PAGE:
Handling cases on transgenders still a problem for police

Police should approach senior members of the community while dealing with young transgenders, says activist.

It was in April this year, two transgenders extorted ₹ 10,000 from a woman from Chinniyampalayam when she had parked her car on the side of the road before Nava India signal to attend a phone call. Though the woman had initially given ₹10, and subsequently ₹500 to the transgenders, they threatened her and took away ₹ 10,000 from her wallet.

Following the incident, L. Balaji Saravanan, Deputy Commissioner of Police, Coimbatore City Police, convened a meeting of transgenders, which had representation from senior members of various groups in Coimbatore, where they were advised not to indulge in extortion.

On September 23, five persons in women’s attire were arrested after they allegedly assaulted a man from Palakkad at Ram Nagar. The police claimed that they were men posing as transgenders.

After a lull, the gender minorities were in news last week when two persons in women’s attire were arrested by the Peelamedu police for extorting ₹ 1,000 from a man from Tiruppur on Avinashi Road. The police claimed that the accused were men from TVS Nagar near Kavundampalayam who posed as transgenders.

According to sources in the transgender community, those arrested in connection with the incident at Ram Nagar were young transgenders who were yet to undergo sex reassignment surgery. However they were labelled as men posing as transgenders.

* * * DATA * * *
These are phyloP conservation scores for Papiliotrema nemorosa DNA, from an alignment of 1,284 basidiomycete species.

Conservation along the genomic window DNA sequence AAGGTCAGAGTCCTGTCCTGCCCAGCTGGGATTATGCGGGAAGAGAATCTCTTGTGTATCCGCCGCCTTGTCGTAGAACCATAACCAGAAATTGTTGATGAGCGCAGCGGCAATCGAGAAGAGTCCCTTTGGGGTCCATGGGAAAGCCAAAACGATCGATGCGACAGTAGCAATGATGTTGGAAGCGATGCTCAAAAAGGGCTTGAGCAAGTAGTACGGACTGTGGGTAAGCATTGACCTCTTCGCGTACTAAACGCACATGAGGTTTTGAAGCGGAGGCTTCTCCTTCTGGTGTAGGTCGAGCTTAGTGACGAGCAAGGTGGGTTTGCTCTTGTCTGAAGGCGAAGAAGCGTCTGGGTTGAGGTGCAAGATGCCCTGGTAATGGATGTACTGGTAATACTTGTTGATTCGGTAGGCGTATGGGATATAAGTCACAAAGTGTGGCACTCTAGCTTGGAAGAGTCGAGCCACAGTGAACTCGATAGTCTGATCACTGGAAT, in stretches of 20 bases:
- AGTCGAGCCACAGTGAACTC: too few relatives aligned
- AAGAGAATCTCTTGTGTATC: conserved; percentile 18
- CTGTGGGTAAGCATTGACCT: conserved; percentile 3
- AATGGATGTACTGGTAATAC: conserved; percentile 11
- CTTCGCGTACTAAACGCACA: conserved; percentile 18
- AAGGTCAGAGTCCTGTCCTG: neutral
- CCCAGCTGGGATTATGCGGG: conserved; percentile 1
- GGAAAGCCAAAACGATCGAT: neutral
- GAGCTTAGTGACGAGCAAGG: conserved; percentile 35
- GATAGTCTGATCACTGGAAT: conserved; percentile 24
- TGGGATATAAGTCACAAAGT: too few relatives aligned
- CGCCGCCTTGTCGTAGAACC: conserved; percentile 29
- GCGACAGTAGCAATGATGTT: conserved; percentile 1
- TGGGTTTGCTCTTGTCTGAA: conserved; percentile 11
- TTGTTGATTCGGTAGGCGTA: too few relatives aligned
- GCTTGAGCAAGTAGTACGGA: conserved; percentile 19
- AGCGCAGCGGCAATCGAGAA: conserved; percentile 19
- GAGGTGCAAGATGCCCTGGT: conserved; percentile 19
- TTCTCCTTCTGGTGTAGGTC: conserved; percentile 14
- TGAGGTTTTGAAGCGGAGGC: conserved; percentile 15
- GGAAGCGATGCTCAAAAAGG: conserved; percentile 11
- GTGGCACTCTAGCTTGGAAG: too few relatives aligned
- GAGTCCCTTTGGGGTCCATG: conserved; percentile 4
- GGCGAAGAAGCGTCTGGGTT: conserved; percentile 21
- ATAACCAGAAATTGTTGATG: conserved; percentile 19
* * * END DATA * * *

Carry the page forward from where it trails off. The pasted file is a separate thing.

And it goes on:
“Identification of transgenders is questionable. A doctor can only decide the identity in physical perspective. The psychological identity of the persons should be looked upon to decide their real identity,” says transgender rights activist Kalki Subramaniam who at the same time denounces certain members of the community who indulge in extortion and violence.

She feels that the police should approach senior members of the community while handling young transgenders like the ones held from Ram Nagar to avoid the ‘mislabelling’.

A transgender to whom The Hindu spoke to said that many in the police force have been labelling them as men dressed up as women, without really understanding their sexual orientation.

Admitting that many in the force were not trained to handle transgenders, City Police Commissioner Sumit Sharan said that there were plans to conduct awareness sessions for the police personnel to understand transgenders and treat them without any gender bias.

D. Srinivasan, consultant psychiatrist, Kovai Medical Center and Hospital, also feels that the police need to be sensitized to the rights of transgenders, and their acceptance in the society.

According to Ms. Subramaniam, family acceptance is the key to end the discrimination that force young transgenders to leave their family, join the community, and indulge in begging and sex work for a living. Social acceptance is another factor that has to be inculcated through education.

Meanwhile, she admits that a few transgenders indulging in extortion and other crimes cause bad repute for the community and spoil hard work of people who struggle for the upliftment of the community and eradication of social stigma. “Such acts cannot be accepted and they should be dealt with the law,” she adds.

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Printable version | May 28, 2020 3:58:29 PM |

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